Updated: Oct 13
DO NOT WAIT, MAKE YOUR APPOINTMENT TODAY
Below is the first of a series of stories from individuals who have been impacted by cancer. Dr. Linda Ornelas Wilson from Bastrop County shares her reflections through her cancer journey. My name is Linda. I am a 6-year survivor of Stage 2 breast cancer. I am like so many women trying to juggle work, family, grandkids, parents, and other interests. Like many women, we do not prioritize ourselves when it comes to taking care of ourselves. When I had a moment to breathe, I remembered I needed to schedule a mammogram. What I didn't remember was that it had been 3 years since my last screening. Time got away from me. When they told me I had cancer, my first emotion was anger. Not because I had cancer. Our odds are 1 in 8. I was angry that I would be letting my family down. I took care of my mother, who died from cancer. I helped my daughters with the grandkids. My husband needed me. I felt so guilty that I lost track of time, and now I would not be available to be the helper I had always been. I couldn't help but believe it was my fault that the cancer had spread. Of course, there is the fear of the unknown. How would surgery, chemotherapy, and radiation affect my ability to function? I am a physician, so I knew what to expect on an intellectual level. I had no idea I would react the way I did. I withdrew. I really didn't want to talk about it. My family was there for me, but I did not want friends to be "burdened" with a sick friend. I did not want to ask for help. I was always a strong woman. I was prepared to just get through it, but it was much more difficult than I imagined. Of course, being a physician, I knew there were complications. It took me much longer than I anticipated to regain my strength. I still have residual issues. If I could turn back time, I would get that yearly mammogram and make screening a priority. I would reach out to the world of support that was there for me, but that I didn't access. I would have welcomed my family and friends' help. I would not have been afraid to talk about it. I would have reached out to Breast Cancer Resource Center. What I have learned is that there is a sisterhood of survival, and sometimes even a stranger can be a source of strength. What I am still learning is that we should share our stories. It may help your daughters, friends or family realize the importance of screening. It may help a stranger realize that they are not alone. Talking about it is a form of healing and helping others. We are all human, and boundaries disappear when we share our humanity with others. Most of all-there is help and hope no matter who you are.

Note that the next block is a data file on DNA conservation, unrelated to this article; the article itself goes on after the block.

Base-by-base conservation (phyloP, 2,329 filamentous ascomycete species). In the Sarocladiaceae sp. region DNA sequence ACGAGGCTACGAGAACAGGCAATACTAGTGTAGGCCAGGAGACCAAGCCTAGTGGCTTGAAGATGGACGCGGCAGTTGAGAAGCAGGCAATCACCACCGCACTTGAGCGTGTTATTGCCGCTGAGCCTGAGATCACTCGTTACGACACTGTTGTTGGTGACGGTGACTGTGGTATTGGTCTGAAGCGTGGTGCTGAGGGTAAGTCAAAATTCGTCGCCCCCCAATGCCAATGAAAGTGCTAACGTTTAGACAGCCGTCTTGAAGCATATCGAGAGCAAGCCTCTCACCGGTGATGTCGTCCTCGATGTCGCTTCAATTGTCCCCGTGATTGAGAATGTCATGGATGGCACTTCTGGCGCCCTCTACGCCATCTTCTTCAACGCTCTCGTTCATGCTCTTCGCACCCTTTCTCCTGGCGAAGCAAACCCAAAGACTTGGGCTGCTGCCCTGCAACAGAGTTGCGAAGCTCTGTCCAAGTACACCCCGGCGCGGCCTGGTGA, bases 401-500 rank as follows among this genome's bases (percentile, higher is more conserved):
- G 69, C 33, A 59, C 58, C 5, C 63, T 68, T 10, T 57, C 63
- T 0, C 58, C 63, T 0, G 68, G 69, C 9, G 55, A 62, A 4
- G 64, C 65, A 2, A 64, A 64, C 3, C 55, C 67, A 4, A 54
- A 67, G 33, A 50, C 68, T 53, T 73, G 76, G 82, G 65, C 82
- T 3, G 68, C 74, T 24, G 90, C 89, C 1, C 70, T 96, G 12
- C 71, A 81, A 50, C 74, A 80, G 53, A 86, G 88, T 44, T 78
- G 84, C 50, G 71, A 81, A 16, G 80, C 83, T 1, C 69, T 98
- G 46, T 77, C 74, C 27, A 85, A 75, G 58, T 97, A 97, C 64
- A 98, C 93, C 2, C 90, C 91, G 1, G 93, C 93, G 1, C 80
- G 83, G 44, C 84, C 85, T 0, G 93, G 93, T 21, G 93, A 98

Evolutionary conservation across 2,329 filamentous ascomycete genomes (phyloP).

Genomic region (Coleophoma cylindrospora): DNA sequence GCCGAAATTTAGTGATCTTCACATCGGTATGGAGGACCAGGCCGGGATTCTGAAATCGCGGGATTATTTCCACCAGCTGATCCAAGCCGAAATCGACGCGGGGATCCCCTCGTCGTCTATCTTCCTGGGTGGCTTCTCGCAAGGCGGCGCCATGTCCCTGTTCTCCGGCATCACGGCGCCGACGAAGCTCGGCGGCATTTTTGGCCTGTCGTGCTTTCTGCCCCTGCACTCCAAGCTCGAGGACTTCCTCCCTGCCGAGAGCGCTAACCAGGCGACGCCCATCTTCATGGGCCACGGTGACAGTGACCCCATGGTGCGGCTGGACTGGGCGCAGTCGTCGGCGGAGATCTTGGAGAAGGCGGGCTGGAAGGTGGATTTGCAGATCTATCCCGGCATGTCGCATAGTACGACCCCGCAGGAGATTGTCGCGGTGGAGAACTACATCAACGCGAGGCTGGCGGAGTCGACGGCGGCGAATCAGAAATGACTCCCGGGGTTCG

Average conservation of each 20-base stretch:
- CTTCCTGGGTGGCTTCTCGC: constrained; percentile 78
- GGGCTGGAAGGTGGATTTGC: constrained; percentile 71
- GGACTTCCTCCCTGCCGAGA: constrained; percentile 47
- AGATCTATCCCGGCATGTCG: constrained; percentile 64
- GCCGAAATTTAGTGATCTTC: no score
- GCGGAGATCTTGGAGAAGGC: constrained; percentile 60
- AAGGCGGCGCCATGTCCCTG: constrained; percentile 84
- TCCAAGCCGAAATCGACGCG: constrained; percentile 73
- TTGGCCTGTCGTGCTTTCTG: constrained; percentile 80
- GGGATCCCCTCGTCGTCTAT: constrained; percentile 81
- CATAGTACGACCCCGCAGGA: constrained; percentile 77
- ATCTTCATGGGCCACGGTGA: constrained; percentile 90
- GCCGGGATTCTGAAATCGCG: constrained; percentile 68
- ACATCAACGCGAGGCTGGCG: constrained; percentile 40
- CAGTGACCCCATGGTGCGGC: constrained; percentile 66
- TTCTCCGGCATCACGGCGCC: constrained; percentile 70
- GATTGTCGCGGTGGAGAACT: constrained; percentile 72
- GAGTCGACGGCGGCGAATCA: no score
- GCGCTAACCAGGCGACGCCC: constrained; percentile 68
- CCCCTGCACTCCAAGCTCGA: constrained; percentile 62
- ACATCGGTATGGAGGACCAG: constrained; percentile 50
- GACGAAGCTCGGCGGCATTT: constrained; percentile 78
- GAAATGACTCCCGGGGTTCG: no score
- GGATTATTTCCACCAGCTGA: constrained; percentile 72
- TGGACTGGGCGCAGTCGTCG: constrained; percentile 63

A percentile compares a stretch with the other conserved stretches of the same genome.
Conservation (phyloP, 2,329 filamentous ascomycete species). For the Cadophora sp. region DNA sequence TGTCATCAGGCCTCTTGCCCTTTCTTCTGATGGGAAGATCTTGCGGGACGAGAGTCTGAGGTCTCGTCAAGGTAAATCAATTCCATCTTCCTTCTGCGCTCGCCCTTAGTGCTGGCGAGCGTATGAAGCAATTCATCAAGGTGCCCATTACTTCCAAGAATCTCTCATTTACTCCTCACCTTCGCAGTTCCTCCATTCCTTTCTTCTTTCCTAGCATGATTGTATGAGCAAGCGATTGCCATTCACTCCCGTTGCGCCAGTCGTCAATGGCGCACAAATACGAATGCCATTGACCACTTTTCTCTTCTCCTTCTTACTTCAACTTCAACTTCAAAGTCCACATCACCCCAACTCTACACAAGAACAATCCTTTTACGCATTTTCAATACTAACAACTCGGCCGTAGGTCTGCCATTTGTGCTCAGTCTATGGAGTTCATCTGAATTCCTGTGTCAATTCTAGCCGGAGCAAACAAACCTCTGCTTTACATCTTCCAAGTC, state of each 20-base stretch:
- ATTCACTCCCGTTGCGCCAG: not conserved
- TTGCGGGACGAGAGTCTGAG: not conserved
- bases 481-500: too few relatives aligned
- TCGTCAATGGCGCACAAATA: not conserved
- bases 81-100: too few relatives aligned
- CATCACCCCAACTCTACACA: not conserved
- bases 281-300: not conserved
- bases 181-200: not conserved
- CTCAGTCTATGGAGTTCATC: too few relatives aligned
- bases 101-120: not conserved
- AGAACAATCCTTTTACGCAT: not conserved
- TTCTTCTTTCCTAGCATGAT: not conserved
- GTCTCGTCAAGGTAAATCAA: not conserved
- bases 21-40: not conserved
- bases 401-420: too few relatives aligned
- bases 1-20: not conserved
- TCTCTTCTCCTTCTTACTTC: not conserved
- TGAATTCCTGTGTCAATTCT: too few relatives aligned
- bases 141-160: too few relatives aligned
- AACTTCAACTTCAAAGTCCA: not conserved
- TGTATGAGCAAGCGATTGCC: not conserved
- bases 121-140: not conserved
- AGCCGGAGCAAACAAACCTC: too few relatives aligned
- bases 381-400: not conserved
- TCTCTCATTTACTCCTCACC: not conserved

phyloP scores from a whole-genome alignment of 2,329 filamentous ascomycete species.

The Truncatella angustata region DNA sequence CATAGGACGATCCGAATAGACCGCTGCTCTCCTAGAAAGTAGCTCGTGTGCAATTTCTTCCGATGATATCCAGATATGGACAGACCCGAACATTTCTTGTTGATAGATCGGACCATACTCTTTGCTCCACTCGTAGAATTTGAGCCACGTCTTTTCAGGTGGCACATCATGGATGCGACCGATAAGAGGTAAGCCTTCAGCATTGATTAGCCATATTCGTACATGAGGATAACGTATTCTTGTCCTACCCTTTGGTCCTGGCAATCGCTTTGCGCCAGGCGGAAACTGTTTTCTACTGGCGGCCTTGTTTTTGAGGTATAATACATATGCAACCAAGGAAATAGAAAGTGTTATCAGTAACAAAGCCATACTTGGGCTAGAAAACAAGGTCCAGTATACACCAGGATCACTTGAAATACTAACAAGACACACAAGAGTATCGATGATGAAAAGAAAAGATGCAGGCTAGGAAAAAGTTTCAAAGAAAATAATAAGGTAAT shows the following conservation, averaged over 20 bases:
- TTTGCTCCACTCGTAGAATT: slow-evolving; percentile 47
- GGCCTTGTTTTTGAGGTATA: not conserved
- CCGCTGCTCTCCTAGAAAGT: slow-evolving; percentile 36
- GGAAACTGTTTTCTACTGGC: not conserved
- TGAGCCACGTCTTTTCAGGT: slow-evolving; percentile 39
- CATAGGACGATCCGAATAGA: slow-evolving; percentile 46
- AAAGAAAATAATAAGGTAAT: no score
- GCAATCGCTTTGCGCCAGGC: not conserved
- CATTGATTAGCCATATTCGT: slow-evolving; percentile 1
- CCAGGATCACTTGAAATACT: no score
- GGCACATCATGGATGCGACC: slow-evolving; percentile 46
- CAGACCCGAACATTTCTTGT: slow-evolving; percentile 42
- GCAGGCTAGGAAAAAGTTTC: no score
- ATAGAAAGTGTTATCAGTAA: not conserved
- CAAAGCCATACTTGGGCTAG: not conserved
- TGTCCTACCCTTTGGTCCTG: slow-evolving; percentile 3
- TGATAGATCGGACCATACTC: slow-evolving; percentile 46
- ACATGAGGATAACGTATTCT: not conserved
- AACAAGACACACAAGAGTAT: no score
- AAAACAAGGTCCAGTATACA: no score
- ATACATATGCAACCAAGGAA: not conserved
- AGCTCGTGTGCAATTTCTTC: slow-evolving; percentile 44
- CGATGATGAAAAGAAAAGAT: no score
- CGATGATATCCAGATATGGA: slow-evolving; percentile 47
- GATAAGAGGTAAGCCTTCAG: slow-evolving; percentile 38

MAKE YOUR APPOINTMENT FOR FREE SCREENING TODAY, DO NOT WAIT! YOUR HEALTH MAY DEPEND ON IT.